Musically, "Carousel" is by far the most intelligently written and sophisticated of the entire Rodgers and Hammerstein canon. The story and some of the lyrics may betray just a hint of datedness, but not enough to undermine the brilliance of the work, even approaching seventy years after it was written.
When sung by a cast like the one seen last week on the stage of Avery Fisher Hall, the word masterpiece seemed completely appropriate and possibly even genius. I can't remember ever hearing the show sung by a more uniformly superb group of singers and the music sounding more sumptuous.
Billy and Julie's sad story is now well worn but Metropolitan Opera super-hunk Nathan Gunn brought a smoldering intensity to the role and a burnished, powerful voice, the likes of which contemporary musical theater simply does not provide enough of these days. Kelli O'Hara (an unexpected brunette for the occasion) simply can do no wrong these days; currently appearing on Broadway in "Nice Work If You Can Get It," and of course her Tony-winning take on Nelli Forbush in the recent revival of South Pacific. She brought a heartbreaking tenderness to the evening, and a voice like spun silver. The pairing of the opera singer with the musical theater singer seemed to mirror the odd coupling of Billy and Julie themselves, as two vastly different people from two vastly different worlds collide and fall in love.
John Rando directed the semi-staged production, and the New York Philharmonic, conducted by Rob Fisher brought a ravishing depth and warmth to the lushly romantic score. The stage was adorned by a large lighted sign bearing the title of the show, along with a small corral of Carousel horses suspended haphazardly from the ceiling above the stage.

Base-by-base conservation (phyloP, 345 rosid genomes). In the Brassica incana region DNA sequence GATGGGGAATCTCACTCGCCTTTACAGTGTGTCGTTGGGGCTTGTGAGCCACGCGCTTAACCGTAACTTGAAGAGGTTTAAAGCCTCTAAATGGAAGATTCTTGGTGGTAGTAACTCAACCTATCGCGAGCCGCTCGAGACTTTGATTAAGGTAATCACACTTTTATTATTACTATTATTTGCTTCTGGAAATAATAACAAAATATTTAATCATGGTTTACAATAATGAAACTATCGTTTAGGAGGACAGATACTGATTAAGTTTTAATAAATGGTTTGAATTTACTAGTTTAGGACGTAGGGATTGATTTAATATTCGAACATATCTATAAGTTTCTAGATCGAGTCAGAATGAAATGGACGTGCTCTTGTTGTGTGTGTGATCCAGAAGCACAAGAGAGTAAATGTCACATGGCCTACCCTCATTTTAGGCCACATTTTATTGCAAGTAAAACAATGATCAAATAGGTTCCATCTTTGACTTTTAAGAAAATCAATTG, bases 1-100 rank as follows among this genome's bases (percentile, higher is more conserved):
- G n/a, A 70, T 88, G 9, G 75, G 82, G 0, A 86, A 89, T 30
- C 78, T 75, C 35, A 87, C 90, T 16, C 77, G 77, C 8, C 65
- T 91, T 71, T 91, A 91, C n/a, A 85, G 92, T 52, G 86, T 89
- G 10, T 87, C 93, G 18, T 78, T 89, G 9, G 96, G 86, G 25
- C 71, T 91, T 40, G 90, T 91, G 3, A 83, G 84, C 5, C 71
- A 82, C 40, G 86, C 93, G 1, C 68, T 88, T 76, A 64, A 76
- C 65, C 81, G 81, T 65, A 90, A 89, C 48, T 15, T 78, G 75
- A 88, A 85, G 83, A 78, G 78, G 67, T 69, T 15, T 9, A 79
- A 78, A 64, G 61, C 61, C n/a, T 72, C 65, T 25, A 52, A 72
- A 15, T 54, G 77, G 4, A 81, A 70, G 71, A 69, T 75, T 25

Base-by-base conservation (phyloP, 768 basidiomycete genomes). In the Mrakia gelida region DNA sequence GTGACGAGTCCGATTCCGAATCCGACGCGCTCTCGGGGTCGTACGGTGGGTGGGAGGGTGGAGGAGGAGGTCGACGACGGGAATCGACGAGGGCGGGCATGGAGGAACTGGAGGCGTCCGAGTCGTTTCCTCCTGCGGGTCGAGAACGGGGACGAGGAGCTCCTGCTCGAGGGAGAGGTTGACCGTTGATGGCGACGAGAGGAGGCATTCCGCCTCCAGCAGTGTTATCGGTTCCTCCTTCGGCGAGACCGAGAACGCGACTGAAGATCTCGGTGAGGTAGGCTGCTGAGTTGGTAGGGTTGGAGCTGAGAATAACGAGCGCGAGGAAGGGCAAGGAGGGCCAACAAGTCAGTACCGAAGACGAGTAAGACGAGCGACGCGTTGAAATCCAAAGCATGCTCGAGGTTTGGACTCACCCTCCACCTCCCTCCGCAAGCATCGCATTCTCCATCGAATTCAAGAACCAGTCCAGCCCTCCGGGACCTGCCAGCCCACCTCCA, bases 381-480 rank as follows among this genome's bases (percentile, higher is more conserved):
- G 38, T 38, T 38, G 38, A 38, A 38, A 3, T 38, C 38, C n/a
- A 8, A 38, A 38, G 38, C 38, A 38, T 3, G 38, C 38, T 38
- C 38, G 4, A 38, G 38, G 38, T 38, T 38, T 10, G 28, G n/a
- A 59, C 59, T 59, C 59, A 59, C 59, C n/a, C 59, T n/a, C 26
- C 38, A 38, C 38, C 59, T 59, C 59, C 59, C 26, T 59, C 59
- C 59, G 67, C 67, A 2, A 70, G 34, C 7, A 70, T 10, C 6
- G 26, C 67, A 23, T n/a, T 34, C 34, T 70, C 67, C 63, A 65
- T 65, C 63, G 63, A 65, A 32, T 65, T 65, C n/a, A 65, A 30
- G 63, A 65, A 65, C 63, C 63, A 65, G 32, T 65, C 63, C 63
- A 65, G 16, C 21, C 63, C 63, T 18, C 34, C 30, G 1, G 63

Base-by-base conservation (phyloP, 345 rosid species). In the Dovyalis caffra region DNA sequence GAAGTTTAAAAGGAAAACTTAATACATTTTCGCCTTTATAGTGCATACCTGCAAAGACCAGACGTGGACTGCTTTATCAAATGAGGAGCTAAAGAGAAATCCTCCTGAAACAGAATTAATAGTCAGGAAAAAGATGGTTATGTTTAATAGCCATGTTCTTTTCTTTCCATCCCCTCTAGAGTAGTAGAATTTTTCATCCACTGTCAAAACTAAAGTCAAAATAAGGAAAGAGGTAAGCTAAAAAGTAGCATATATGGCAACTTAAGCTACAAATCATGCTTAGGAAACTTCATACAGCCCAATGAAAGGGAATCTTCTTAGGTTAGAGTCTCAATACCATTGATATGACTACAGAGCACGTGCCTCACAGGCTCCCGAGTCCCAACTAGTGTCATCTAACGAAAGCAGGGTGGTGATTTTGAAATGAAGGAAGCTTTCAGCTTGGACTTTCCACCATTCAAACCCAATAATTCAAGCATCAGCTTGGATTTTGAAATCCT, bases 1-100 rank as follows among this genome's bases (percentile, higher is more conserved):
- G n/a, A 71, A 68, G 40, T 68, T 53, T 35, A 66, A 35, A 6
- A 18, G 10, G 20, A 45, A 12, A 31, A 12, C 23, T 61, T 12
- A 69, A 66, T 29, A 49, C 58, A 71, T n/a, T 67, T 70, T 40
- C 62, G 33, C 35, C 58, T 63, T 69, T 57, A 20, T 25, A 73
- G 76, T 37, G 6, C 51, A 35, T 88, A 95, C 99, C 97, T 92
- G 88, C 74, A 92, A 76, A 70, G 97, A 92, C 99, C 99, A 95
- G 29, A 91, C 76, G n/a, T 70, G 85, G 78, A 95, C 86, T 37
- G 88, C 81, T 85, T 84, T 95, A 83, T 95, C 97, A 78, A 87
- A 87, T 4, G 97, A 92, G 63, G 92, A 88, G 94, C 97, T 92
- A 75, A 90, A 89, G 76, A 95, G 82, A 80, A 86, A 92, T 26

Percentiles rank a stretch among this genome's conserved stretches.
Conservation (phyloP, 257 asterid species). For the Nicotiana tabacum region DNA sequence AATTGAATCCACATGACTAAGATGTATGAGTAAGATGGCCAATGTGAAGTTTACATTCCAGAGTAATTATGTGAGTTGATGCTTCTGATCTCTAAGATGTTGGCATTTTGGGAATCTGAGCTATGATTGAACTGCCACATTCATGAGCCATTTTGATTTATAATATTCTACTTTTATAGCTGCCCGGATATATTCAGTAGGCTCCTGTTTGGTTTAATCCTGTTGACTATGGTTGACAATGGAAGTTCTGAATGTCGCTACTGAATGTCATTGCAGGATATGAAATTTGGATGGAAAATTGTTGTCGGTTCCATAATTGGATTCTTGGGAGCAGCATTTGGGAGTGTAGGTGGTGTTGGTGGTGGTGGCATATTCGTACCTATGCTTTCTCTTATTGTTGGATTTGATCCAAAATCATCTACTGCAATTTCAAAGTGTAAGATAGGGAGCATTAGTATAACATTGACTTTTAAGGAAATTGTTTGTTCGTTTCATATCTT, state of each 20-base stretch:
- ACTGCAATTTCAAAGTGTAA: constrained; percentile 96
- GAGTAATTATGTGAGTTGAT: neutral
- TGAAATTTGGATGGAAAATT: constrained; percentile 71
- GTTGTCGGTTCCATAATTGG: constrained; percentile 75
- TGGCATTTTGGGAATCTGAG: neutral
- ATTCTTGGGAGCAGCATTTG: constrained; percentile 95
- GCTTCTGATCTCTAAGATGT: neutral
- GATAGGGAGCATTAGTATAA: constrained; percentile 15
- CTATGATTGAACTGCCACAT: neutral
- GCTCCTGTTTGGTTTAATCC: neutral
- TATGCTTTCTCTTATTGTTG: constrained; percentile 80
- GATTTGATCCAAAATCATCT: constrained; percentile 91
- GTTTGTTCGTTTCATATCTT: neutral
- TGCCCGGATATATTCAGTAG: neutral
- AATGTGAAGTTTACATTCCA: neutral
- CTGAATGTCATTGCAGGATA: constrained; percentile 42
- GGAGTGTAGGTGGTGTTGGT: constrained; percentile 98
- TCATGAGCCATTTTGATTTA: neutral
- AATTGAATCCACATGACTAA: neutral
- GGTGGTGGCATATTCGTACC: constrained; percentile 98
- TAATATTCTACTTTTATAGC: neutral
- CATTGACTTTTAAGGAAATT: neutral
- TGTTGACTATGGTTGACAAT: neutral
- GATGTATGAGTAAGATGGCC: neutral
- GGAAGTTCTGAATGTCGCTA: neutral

The suggestion of a 1915 New England fishing village wasn't exactly achieved, but frankly with singers and musicians of this caliber, who cares! It was also a testament to the strong acting skills of the principles that only moments after the famous "Carousel Waltz/Overture," we were completely captivated and transported away by the two pairs of lovers.
Mr. Snow and Carrie were portrayed lovingly by Jason Danieley and Jessie Mueller. Shuler Hensley played Jigger as more ne'er-do-well than villain and the touch was a fresh twist. Vocally. few people on the operatic stage today (or on earth for that matter) have the power and passion of Stephanie Blythe, one of the world's great mezzo sopranos, but it was her subtly controlled singing and her magnetic, joyful exuberance that had her just about stealing the show. Ms. Blythe's "June Is Bustin' Out All Over," could not only be heard in the lobby, but probably across the street in the restaurants as well. How one can be that powerful and still have the vocal dynamics and sensitivity not to overpower the rest of the cast is a very rare talent indeed.
Page 2 >>
VIDEO: U.S. Open Champ Justin Rose Presents Top 10 List on Letterman Tonight
VIDEO: First Look - Trailer for SPRINGSTEEN & I, In Theaters This July
Saks Fifth Avenue Unveils New Creative Campaign 'LOOK'
VIDEO: First Listen - Gavin DeGraw's New Single 'Best I Ever Had'
Dell Special Committee Responds to Icahn's Latest Proposal
Video: First Look at Antonio Pappano, Kevin O'Hare and More in Royal Opera House's Season Preview Event
BWW Reviews: ABT's LE CORSAIRE - New Staging of a Classical Work
STAGE TUBE: Russell Brand Takes Over at MORNING JOE